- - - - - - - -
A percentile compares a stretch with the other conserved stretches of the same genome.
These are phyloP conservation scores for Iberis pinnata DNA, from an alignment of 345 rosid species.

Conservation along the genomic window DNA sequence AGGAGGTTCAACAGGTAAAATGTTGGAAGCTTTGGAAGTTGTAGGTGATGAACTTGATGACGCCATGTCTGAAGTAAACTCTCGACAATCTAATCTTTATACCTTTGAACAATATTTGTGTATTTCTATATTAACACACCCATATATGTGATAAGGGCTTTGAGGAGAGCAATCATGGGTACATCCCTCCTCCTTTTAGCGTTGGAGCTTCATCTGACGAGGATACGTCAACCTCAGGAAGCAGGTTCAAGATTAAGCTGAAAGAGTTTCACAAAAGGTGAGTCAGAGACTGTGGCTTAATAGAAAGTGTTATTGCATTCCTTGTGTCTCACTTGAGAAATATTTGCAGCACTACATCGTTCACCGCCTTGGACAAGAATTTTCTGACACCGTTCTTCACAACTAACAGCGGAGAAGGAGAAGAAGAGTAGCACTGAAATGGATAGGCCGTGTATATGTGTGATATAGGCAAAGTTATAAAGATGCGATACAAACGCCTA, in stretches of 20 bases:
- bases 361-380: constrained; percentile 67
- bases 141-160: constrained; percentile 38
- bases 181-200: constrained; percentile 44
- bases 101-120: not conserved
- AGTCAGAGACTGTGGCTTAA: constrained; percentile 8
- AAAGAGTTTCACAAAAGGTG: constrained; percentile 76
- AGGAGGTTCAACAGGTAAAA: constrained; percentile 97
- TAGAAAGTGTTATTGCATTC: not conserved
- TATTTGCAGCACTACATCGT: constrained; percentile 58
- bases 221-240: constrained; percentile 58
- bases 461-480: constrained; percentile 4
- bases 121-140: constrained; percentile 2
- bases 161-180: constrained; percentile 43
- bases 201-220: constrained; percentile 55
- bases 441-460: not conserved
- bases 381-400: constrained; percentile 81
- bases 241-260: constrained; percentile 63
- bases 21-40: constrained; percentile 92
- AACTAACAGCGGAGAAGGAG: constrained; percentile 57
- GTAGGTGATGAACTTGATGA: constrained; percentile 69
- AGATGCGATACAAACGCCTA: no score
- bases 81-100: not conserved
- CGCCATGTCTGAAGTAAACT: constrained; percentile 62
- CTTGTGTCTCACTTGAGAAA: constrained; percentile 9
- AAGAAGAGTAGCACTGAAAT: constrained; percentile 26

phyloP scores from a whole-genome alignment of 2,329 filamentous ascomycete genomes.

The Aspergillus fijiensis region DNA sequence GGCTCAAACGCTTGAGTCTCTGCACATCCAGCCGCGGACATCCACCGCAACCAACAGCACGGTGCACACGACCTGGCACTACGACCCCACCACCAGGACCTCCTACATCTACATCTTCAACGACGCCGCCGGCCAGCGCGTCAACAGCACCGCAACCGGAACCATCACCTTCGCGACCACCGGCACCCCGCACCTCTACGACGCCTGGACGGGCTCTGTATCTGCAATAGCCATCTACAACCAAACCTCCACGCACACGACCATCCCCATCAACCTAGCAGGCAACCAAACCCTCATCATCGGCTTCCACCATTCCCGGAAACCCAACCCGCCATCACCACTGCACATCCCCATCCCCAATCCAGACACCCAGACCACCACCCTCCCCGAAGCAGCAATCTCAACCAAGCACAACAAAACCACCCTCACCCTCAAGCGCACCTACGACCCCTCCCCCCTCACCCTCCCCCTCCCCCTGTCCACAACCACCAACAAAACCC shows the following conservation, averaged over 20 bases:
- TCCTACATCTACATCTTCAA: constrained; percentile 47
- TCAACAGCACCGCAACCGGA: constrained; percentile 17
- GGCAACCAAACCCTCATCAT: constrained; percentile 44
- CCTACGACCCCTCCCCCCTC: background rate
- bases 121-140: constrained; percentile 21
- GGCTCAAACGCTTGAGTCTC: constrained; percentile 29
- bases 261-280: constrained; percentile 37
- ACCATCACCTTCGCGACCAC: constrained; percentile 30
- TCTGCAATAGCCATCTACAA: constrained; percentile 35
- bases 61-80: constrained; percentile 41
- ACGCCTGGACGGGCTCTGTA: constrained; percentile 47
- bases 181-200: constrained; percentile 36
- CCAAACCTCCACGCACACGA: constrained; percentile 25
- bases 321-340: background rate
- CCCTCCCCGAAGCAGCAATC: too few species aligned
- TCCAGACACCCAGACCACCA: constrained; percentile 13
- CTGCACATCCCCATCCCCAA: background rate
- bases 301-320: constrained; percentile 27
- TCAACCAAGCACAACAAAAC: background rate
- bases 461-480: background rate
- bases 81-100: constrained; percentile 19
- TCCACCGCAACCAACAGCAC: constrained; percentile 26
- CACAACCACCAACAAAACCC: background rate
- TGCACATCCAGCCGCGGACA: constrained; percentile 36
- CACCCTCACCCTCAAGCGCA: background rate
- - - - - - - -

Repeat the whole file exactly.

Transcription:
A percentile compares a stretch with the other conserved stretches of the same genome.
These are phyloP conservation scores for Iberis pinnata DNA, from an alignment of 345 rosid species.

Conservation along the genomic window DNA sequence AGGAGGTTCAACAGGTAAAATGTTGGAAGCTTTGGAAGTTGTAGGTGATGAACTTGATGACGCCATGTCTGAAGTAAACTCTCGACAATCTAATCTTTATACCTTTGAACAATATTTGTGTATTTCTATATTAACACACCCATATATGTGATAAGGGCTTTGAGGAGAGCAATCATGGGTACATCCCTCCTCCTTTTAGCGTTGGAGCTTCATCTGACGAGGATACGTCAACCTCAGGAAGCAGGTTCAAGATTAAGCTGAAAGAGTTTCACAAAAGGTGAGTCAGAGACTGTGGCTTAATAGAAAGTGTTATTGCATTCCTTGTGTCTCACTTGAGAAATATTTGCAGCACTACATCGTTCACCGCCTTGGACAAGAATTTTCTGACACCGTTCTTCACAACTAACAGCGGAGAAGGAGAAGAAGAGTAGCACTGAAATGGATAGGCCGTGTATATGTGTGATATAGGCAAAGTTATAAAGATGCGATACAAACGCCTA, in stretches of 20 bases:
- bases 361-380: constrained; percentile 67
- bases 141-160: constrained; percentile 38
- bases 181-200: constrained; percentile 44
- bases 101-120: not conserved
- AGTCAGAGACTGTGGCTTAA: constrained; percentile 8
- AAAGAGTTTCACAAAAGGTG: constrained; percentile 76
- AGGAGGTTCAACAGGTAAAA: constrained; percentile 97
- TAGAAAGTGTTATTGCATTC: not conserved
- TATTTGCAGCACTACATCGT: constrained; percentile 58
- bases 221-240: constrained; percentile 58
- bases 461-480: constrained; percentile 4
- bases 121-140: constrained; percentile 2
- bases 161-180: constrained; percentile 43
- bases 201-220: constrained; percentile 55
- bases 441-460: not conserved
- bases 381-400: constrained; percentile 81
- bases 241-260: constrained; percentile 63
- bases 21-40: constrained; percentile 92
- AACTAACAGCGGAGAAGGAG: constrained; percentile 57
- GTAGGTGATGAACTTGATGA: constrained; percentile 69
- AGATGCGATACAAACGCCTA: no score
- bases 81-100: not conserved
- CGCCATGTCTGAAGTAAACT: constrained; percentile 62
- CTTGTGTCTCACTTGAGAAA: constrained; percentile 9
- AAGAAGAGTAGCACTGAAAT: constrained; percentile 26

phyloP scores from a whole-genome alignment of 2,329 filamentous ascomycete genomes.

The Aspergillus fijiensis region DNA sequence GGCTCAAACGCTTGAGTCTCTGCACATCCAGCCGCGGACATCCACCGCAACCAACAGCACGGTGCACACGACCTGGCACTACGACCCCACCACCAGGACCTCCTACATCTACATCTTCAACGACGCCGCCGGCCAGCGCGTCAACAGCACCGCAACCGGAACCATCACCTTCGCGACCACCGGCACCCCGCACCTCTACGACGCCTGGACGGGCTCTGTATCTGCAATAGCCATCTACAACCAAACCTCCACGCACACGACCATCCCCATCAACCTAGCAGGCAACCAAACCCTCATCATCGGCTTCCACCATTCCCGGAAACCCAACCCGCCATCACCACTGCACATCCCCATCCCCAATCCAGACACCCAGACCACCACCCTCCCCGAAGCAGCAATCTCAACCAAGCACAACAAAACCACCCTCACCCTCAAGCGCACCTACGACCCCTCCCCCCTCACCCTCCCCCTCCCCCTGTCCACAACCACCAACAAAACCC shows the following conservation, averaged over 20 bases:
- TCCTACATCTACATCTTCAA: constrained; percentile 47
- TCAACAGCACCGCAACCGGA: constrained; percentile 17
- GGCAACCAAACCCTCATCAT: constrained; percentile 44
- CCTACGACCCCTCCCCCCTC: background rate
- bases 121-140: constrained; percentile 21
- GGCTCAAACGCTTGAGTCTC: constrained; percentile 29
- bases 261-280: constrained; percentile 37
- ACCATCACCTTCGCGACCAC: constrained; percentile 30
- TCTGCAATAGCCATCTACAA: constrained; percentile 35
- bases 61-80: constrained; percentile 41
- ACGCCTGGACGGGCTCTGTA: constrained; percentile 47
- bases 181-200: constrained; percentile 36
- CCAAACCTCCACGCACACGA: constrained; percentile 25
- bases 321-340: background rate
- CCCTCCCCGAAGCAGCAATC: too few species aligned
- TCCAGACACCCAGACCACCA: constrained; percentile 13
- CTGCACATCCCCATCCCCAA: background rate
- bases 301-320: constrained; percentile 27
- TCAACCAAGCACAACAAAAC: background rate
- bases 461-480: background rate
- bases 81-100: constrained; percentile 19
- TCCACCGCAACCAACAGCAC: constrained; percentile 26
- CACAACCACCAACAAAACCC: background rate
- TGCACATCCAGCCGCGGACA: constrained; percentile 36
- CACCCTCACCCTCAAGCGCA: background rate